The way I’ve gone for is putting it on the sign-up form. ‘This is the purpose of the list, this is what you’re going to get’. I’ve also gone for double opt-in. That means I’ve got an audit trail that they affirm that they want this list.
Double opt-in is when someone signs up for your list and they get a second email asking them to confirm their subscription.
That means when the Data Protection Officer comes calling I can show him that I told people what they were going to get and they confirmed that they wanted to be on the list.
Double opt-in is not mandated in the legislation at European level. What it says is ‘You must keep a record of their consent and what they are consenting to’. Double opt-in is an easy way of doing that because it is attached to the list.
You don’t have to set up double opt-in but you need to ask yourself how you are going to evidence that people have consented.
So the next stage is (and let’s stay with MailChimp as an example) we need to know where MailChimp stores the data. Am I correct?
How do we find that out?
You can ask them. I’ve been compiling a list. MailChimp data is kept in America. 80% of the products that ordinary small businesses use store their data in America.
MailChimp has something called the Privacy Shield. If you are using companies based in the USA you need to be sure they have Privacy Shield. If they don’t you can’t lawfully send your data to the USA without complicated contractual provisions being in place. The EU hasn’t decided what those provisions are yet.
So we know who is storing our data and where it is and if it’s in the US they have Privacy Shield. How do I keep a record of that?
I’m working with groups and we’ve gone for an audit process. We audit what data we are using, what platforms, what data are we keeping there?
You don’t just need to know what you are collecting and where it is stored but also who has access to it? That might sound a bit daft if you are a one-person business but if you hire a VA, web designer and you give those people access to your mailing list…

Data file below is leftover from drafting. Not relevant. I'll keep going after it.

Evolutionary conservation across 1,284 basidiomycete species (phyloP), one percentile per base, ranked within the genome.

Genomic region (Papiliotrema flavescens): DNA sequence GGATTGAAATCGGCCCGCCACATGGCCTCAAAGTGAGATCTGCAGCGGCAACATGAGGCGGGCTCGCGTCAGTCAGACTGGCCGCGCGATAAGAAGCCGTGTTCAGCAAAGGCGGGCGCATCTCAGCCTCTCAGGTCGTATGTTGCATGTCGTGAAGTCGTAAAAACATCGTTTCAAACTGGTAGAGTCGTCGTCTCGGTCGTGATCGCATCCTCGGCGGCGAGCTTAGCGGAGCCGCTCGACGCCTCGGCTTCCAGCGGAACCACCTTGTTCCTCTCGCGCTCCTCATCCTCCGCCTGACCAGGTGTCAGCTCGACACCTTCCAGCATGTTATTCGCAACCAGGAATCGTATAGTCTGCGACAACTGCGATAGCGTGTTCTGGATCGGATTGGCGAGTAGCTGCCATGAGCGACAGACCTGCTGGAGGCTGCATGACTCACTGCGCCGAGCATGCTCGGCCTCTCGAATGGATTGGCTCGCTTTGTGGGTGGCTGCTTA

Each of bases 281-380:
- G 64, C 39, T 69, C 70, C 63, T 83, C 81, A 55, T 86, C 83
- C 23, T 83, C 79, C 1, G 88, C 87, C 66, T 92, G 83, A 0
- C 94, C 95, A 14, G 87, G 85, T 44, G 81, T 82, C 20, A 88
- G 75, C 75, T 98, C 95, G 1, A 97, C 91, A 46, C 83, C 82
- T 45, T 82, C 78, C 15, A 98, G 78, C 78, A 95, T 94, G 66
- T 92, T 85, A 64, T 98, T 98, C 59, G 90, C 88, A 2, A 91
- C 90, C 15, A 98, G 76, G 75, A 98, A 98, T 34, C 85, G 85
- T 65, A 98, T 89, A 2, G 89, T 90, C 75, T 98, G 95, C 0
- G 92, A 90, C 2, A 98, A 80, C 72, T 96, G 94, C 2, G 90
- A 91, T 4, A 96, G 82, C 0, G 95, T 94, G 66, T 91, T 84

So do an audit of who has access to your data and always give people the minimum access they need. Most software will give you levels of access in the backend.
You also need to think about turning people off when they no longer work for you.
So what we need to do for starters is:
- Be honest when we collect data about what we are going to do with it.
- Know who is accessing it
- Know where it’s stored
- Keep records
So it’s a good idea to put a process in place to know that you are doing this?
Yes, you should do it as frequently as you reconcile your bank accounts.
You also need to have a data retention policy so that people can see what you are doing with the data, who has access to it, where it’s stored, how to see it and how to get off the list.
I’ve been doing a lot of work on devices. You can lose your data when you lose your laptop or your phone so you should encrypt these. Also, encrypt data that you save to external hard drives and USBs.
Annabel is running Webinars on GDPR. Sign up to her GDPR list on her website KoffeeKlatch.co.uk
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For more information on GDPR in Ireland visit GDPR And You